Let's Go: Chicken Biryani
Updated: Aug 25
I've had Biryani lots over the years with friends and family, but I've never made it. I decided to make a quick version using a pre-made spice mix. I made it according to the box with what I had as you'll see below. There are lots of different variations and the article from thebetterindia.com has 15 different ones from different regions in India. On the box, it said to add potatoes and I never had potatoes with Biryani and as I learned from the thebetterindia.com article adding potatoes is specific to Bombay Biryani as the name on the box said. I thought it was just called Bombay Biryani because Bombay is a city in India like a brand, haha! I didn't realize that it was a specific type of Biryani. More info on Biryani. :)
What is Biryani?
Biryani is spiced Indian fried rice with meat and/or vegetables.
"Biryani is derived from the Persian word Birian, which means ‘fried before cooking’ and Birinj, the Persian word for rice. There are various theories related to the origin of this scrumptious dish. Many historians believe that biryani originated from Persia and was brought to India by the Mughals. Biryani was further developed in the Mughal Royal Kitchen".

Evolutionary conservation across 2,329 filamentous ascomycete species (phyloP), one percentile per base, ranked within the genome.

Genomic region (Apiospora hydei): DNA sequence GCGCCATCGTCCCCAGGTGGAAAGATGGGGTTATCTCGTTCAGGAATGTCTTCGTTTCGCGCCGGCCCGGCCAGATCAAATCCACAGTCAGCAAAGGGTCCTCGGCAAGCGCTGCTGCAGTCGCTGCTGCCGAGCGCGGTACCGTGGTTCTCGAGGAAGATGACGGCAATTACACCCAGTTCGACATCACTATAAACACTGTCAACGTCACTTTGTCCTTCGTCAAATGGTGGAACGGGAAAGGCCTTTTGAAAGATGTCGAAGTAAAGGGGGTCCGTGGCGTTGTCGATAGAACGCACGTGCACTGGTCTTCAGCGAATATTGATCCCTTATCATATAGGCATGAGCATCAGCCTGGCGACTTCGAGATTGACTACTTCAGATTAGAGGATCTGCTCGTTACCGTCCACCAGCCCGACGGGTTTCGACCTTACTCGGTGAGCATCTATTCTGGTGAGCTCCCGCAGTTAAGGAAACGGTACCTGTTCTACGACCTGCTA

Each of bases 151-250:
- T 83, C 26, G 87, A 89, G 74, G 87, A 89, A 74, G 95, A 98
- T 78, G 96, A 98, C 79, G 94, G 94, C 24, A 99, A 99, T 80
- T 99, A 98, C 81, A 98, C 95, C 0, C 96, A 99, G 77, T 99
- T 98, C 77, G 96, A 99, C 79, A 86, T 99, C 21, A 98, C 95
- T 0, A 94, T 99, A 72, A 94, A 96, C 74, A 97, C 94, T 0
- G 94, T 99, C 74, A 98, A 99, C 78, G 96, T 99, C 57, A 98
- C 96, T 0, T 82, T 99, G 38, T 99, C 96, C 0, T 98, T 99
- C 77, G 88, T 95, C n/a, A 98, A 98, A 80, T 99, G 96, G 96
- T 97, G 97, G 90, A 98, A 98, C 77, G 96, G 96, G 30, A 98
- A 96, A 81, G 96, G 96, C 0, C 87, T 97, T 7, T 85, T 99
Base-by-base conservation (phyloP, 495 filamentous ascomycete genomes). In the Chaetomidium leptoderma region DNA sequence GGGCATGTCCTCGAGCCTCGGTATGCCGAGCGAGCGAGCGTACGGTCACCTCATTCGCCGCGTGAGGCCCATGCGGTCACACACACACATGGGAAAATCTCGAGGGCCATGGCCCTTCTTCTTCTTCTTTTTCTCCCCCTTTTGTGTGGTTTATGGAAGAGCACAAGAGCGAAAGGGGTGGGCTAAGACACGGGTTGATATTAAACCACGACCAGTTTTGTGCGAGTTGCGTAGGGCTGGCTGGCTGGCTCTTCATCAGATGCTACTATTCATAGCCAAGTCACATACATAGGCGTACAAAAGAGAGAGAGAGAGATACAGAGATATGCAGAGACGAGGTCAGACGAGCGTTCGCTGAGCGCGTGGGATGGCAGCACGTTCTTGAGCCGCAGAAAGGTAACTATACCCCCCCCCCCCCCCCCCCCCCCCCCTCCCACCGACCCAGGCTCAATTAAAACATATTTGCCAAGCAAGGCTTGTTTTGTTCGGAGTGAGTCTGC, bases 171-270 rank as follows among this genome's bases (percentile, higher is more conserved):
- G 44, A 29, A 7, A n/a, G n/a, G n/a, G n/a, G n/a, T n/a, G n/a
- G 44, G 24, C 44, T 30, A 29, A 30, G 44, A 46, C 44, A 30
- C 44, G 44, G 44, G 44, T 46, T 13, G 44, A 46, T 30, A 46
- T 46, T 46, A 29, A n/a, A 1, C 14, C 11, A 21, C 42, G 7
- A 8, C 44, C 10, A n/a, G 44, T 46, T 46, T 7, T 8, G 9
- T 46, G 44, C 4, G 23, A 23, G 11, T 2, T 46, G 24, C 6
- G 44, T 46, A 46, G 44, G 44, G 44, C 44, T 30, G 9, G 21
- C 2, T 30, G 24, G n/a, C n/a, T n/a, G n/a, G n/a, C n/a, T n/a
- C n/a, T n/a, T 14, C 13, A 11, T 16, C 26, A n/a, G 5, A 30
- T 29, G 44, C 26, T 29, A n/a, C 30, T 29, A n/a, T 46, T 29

"Biryani is an evergreen classic that really needs no introduction. India offers so much on its culinary platter but the one dish Indians unanimously love indulging in is the mouth-watering biryani. With local and hyperlocal variations having evolved into distinctive styles of biryanis, one is spoilt for options when it comes to experiencing this melting pot of flavours.
Though it may appear to be a dish indigenous to India, in reality the dish originated quite far away. Biryani is derived from the Persian word Birian, which means ‘fried before cooking’ and Birinj, the Persian word for rice. While there are multiple theories about how biryani made its way to India, it is generally accepted that it originated in West Asia.
"Just like the city it was created in, the Bombay biryani is a melting pot of flavours – spicy, hearty and zesty. Bombay biryani, whether it’s made with chicken, mutton or vegetables, always has fried spiced potatoes too. It also has a slight sweetness to it, which comes from dried plums and kewra water. It may not be as famous as the other varieties, but this biryani still finds a place in the hearts of all who taste it."
What I used:
- Shan Bombay Biryani
- Valley Fresh chicken (On the box, it said to use bone-in chicken or meat, but I didn't have this)
- Potatoes (I microwaved them for a couple minutes and cut them into chunks)
- Garlic Powder
- Ginger powder (I didn't have Ginger Paste)
- Marinara sauce (or diced tomatoes)
- Onion powder
- Basmati rice
This was the first time I made Basmati rice. I rinsed the rice and made it according to the package directions. Nice and fluffy!
In a separate pan, I got the rest of the ingredients going.
Then I mixed them together! Yum! It was a pretty easy way to get some Indian flavors in an everyday meal.
Give it a try! We are good at this!